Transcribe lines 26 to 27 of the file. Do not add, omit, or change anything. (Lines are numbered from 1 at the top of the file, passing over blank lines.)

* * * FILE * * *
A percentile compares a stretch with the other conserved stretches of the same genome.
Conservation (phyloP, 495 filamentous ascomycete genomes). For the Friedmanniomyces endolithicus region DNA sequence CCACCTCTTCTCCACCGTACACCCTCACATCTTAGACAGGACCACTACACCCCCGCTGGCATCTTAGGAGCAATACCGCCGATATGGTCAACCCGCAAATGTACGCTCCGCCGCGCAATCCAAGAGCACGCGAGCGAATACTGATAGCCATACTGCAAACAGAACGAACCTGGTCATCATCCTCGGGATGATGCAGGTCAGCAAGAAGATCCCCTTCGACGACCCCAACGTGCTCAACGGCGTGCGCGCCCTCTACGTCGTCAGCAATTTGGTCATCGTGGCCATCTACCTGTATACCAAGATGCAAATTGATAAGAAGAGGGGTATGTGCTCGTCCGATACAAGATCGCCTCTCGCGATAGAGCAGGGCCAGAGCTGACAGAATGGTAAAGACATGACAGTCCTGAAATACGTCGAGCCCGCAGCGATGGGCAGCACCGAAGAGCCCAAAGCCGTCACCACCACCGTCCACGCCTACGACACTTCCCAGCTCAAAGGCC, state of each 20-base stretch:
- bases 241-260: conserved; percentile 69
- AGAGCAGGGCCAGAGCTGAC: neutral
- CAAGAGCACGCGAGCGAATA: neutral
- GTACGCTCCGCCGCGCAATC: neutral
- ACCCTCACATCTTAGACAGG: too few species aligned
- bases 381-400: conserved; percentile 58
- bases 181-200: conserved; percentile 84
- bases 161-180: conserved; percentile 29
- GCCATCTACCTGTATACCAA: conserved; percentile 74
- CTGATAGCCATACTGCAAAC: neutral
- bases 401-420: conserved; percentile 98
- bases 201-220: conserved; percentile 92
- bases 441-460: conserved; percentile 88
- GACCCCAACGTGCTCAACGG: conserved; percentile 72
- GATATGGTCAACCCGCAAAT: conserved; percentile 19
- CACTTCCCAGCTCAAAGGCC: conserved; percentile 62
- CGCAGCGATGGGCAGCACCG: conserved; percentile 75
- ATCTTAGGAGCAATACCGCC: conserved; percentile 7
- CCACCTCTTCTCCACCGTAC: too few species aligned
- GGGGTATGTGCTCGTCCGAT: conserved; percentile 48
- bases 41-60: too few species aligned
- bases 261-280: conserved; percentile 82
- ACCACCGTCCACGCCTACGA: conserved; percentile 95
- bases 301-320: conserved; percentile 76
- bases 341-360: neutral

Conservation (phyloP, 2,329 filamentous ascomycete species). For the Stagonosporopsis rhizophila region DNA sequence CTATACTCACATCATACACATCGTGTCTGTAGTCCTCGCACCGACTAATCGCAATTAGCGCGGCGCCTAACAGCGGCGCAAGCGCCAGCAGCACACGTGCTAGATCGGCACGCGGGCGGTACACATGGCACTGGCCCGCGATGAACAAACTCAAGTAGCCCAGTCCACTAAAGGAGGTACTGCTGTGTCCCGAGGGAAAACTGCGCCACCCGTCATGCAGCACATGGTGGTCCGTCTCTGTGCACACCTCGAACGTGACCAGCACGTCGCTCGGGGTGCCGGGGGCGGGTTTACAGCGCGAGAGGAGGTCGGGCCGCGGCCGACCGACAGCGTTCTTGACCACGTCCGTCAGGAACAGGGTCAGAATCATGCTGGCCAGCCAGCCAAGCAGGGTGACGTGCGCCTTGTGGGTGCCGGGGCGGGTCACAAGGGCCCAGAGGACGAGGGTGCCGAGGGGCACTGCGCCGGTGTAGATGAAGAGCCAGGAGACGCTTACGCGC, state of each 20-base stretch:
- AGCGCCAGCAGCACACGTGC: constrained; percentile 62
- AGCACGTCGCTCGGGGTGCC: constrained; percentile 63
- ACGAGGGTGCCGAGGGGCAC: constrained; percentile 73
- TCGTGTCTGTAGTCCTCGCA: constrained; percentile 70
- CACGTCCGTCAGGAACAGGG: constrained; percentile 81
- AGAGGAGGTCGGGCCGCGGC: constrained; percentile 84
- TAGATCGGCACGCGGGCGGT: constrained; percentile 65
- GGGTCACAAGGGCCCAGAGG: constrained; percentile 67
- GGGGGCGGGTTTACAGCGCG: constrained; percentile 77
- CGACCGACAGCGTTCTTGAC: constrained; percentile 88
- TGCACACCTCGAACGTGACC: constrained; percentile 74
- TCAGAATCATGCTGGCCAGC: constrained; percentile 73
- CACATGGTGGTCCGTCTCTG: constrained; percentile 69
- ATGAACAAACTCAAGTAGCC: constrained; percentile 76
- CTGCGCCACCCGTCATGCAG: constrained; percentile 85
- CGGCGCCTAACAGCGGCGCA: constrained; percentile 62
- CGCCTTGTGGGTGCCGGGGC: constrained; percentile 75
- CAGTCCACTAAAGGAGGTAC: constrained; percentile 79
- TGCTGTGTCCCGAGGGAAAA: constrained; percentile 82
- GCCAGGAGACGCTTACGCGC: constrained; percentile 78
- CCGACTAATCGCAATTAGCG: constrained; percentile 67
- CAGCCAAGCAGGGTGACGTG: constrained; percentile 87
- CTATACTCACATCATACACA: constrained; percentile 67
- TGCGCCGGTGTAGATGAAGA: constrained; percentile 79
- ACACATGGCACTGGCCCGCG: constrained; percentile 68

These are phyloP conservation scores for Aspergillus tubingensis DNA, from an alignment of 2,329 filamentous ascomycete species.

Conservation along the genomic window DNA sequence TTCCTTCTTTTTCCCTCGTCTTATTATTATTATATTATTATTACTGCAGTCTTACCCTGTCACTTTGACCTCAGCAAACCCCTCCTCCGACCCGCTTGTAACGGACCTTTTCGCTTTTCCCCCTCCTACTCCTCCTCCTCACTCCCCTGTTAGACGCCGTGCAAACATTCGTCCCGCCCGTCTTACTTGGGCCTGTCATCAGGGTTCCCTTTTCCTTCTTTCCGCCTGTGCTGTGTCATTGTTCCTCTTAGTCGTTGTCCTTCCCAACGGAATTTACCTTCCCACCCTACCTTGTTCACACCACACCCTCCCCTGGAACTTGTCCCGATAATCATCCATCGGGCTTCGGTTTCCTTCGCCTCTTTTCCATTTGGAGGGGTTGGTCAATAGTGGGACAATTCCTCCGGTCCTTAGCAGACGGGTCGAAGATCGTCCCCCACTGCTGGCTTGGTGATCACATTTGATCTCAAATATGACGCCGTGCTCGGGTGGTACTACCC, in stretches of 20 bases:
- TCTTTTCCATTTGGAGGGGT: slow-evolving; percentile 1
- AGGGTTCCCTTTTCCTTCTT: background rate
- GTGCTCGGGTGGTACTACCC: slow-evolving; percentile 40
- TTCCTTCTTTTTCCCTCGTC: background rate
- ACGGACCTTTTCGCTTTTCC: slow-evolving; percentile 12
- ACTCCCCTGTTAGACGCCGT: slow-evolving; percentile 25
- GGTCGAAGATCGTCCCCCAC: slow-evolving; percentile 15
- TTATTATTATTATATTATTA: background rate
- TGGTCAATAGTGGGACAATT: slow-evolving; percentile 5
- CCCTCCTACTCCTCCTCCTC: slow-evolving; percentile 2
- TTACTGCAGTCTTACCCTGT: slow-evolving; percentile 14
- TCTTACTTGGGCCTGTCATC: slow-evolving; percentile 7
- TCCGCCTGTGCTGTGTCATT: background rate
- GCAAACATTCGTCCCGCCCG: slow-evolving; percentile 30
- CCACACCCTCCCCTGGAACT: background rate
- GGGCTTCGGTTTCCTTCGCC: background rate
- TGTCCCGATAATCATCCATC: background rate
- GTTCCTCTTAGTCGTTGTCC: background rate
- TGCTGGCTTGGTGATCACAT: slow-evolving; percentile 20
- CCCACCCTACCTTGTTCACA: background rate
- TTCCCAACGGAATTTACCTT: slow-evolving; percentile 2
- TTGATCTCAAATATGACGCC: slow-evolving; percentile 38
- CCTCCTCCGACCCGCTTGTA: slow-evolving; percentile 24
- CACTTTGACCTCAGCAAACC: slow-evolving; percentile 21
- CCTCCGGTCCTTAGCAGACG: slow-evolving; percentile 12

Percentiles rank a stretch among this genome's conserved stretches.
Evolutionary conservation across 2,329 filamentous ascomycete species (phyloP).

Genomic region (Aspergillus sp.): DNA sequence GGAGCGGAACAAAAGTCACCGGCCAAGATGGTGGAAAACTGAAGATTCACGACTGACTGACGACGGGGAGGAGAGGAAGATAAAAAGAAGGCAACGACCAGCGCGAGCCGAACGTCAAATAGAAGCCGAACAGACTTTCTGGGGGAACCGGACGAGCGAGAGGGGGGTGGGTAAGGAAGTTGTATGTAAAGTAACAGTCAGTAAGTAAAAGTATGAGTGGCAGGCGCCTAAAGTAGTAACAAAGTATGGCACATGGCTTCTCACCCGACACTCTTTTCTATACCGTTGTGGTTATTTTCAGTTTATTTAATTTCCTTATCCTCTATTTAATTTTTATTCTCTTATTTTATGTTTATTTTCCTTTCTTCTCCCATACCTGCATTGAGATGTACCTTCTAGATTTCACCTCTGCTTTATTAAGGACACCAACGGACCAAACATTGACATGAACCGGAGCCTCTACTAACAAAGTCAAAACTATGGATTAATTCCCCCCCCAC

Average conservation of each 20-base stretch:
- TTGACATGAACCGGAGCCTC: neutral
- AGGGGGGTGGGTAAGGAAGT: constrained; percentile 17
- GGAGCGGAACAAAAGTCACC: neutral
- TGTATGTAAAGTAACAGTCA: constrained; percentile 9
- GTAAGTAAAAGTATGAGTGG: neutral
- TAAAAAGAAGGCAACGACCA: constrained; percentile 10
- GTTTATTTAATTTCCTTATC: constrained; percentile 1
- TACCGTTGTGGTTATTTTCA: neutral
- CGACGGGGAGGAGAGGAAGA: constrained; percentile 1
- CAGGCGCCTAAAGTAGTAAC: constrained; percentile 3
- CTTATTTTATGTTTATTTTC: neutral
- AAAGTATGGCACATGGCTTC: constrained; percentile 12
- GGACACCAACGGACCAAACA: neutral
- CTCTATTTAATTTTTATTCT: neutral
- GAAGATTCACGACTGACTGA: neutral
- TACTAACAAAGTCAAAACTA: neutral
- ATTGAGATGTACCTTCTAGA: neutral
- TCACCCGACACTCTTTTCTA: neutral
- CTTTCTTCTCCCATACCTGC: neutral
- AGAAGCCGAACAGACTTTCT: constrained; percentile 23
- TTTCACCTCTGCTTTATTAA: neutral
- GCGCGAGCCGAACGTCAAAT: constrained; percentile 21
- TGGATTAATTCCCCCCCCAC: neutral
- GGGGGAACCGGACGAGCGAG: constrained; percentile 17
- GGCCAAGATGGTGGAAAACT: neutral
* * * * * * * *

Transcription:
- bases 301-320: conserved; percentile 76
- bases 341-360: neutral